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Encantados are river-dwelling spirits who can take either human form or the form of an animal; especially the boto, the bizarre long-beaked freshwater dolphins of the Amazon.



Encantado is a word in Brazilian Portuguese that roughly translates as "enchanted one." The term is used for creatures who come from a paradiasical underwater realm called the Encante.


In human form they are pale-skinned and graceful, dressed usually in bright clothes in an old-fashioned style. Their transformation is never fully complete, however: an encantado will always have a bald spot on the top of its head where its dolphin blowhole remains. For this reason, the encantado always keeps his head covered, usually with a broad-brimmed straw hat. The encantado is better at assuming its dolphin form, though strange boto with flippers ending in human hands have been reported.


There are three elements that best characterize encantados: superior musical ability, their seductiveness and love of sex (often resulting in illegitimate children), and their attraction to parties. The encantado are curious about human society, and they are particularly fond of festivals and parties where they can enjoy music and dancing. It is not unheard-of for an enchanted one to dwell on land long-term, making a living as a musician. Kidnapping is also a common theme in such folklore. Encantados are said to be fond of abducting humans they fall in love with, children born of their illicit love affairs, or just anyone near the river who can keep them company, and taking them back to the Encante.

The fear of this is so great for many Brazilians that many people, children and adults alike, are terrified of going near the water, especially alone. Some who have encountered encantados out in canoes have been said to have gone insane, although the creatures seem to have done little more than follow their boats and nudge them from time to time.

This fascination with people shows its dark side when a lovestruck encantado abducts a human girl back to its home in the underwater city called the Encante. Most of these girls never return from this mystic place, and those that somehow escape their abductors are never quite right in the head. Many return pregnant; this happens often enough that it’s common in some areas for any child whose father is unknown to be called a “child of the boto.”


However, transformation into human form seems to be rare, and usually occurs at night. The encantado will often be seen running from a festa, despite protests from the others for it to stay, and can be seen by pursuers as it hurries to the river and reverts back to dolphin form.

Besides the ability to shapeshift into human form, encantados frequently wield other magical abilities, such as the power to control storms, "enchant" or haunt humans into doing their will or becoming encantados themselves, and inflict illness, insanity, and even death.

Shamans and holy men are often needed to intervene and ameliorate the situation. To break the spell, a medicine man or wise woman must cast a magical powder -- a mixture of manioc flour and dried crushed chile peppers works well -- over the water where the encantado is known to appear. This powder will usually break the spell and drive the creature away, and any gifts it may have given the victim, such as jewelry or fine clothes, will revert to their true forms: rotting leaves and other river trash. It is of critical importance to keep the victim away from the river, using restraints if necessary; they will be drawn to the water, pulled irresistibly by the power of the encantado.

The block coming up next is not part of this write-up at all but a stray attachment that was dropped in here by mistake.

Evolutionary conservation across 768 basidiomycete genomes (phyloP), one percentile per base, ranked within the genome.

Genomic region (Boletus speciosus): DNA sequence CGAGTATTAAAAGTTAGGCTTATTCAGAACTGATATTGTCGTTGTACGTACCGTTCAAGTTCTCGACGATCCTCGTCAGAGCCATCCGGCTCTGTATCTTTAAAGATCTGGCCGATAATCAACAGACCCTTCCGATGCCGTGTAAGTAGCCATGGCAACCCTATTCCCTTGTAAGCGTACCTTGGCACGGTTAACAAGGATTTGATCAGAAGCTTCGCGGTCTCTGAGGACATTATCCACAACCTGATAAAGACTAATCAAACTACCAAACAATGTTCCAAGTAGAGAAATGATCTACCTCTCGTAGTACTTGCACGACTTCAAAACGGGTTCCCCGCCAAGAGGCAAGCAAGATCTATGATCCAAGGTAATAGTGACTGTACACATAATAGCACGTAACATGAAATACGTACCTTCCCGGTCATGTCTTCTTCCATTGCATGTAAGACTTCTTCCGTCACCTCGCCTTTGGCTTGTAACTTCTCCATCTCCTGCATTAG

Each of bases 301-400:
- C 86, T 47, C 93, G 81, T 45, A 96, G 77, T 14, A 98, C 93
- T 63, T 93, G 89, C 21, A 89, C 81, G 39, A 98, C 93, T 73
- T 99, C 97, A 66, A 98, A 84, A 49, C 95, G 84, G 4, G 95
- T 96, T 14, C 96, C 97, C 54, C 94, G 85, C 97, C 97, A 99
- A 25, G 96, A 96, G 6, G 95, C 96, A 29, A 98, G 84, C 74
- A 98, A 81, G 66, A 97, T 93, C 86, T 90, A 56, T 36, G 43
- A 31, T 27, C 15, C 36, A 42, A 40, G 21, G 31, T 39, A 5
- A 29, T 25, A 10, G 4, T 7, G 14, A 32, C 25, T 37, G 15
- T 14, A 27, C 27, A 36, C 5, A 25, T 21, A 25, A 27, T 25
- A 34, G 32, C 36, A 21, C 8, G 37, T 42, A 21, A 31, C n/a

Although belief in them is starting to wane, there are still plenty of South Americans who believe in their existence ardently, and claim to have seen and interacted with them, or even that they are related to them. They share the most of the same themes and features as the fairies of European folklore.

The following is a free excerpt from the book Half Human, Half Animal: Tales of Werewolves and Related Creatures:

The power that encantados have over the opposite gender is clear in many stories. They say that a man named Jesse was at a dance when two handsome strangers in white suits showed up and mesmerized the girls. These two fellows displayed some new dance steps that the people hadn't seen before, and everyone assumed it must be the latest fad. They also drank more alcohol than any man there. During the dance, Jesse's grandmother took him aside and told him that the two strangers were assuredly dolphins in human disguise. She was a wise woman who had seen many things, and Jesse knew that she must be right.
When the two strangers slipped outside shortly before dawn, Jesse followed. He knew that the river was too far away for them to make it there before sunrise, especially as drunk as they were. He lost them, but continued along the road towards the river. Then he found two dolphins in a tiny pool that was little more than a mud hole. These dolphins reeked of alcohol, so Jesse had no doubt that they were encantados. The dawn had indeed caught the two strangers before they could make it to the river. Jesse killed these two helpless dolphins, but afterwards he felt terribly guilty about it, just like he would feel if he had murdered people. But the damage had already been done. Jesse's girlfriend had fallen so thoroughly in love with one of the dolphin men that she refused to marry anyone else for the rest of her life and became an old spinster.


Most commonly, the stories involve a type of freshwater dolphin which lives in the Amazon River called the Boto. It is larger and more primitive-looking than the other type of Amazonian dolphin, the Tucuxi.


  • Hall, Jamie. "Enchanted Dolphins." Half Human, Half Animal: Tales of Werewolves and Related Creatures. Bloomington, IN: 1st Books, 2003, 55-88. ISBN 1-4107-5809-5

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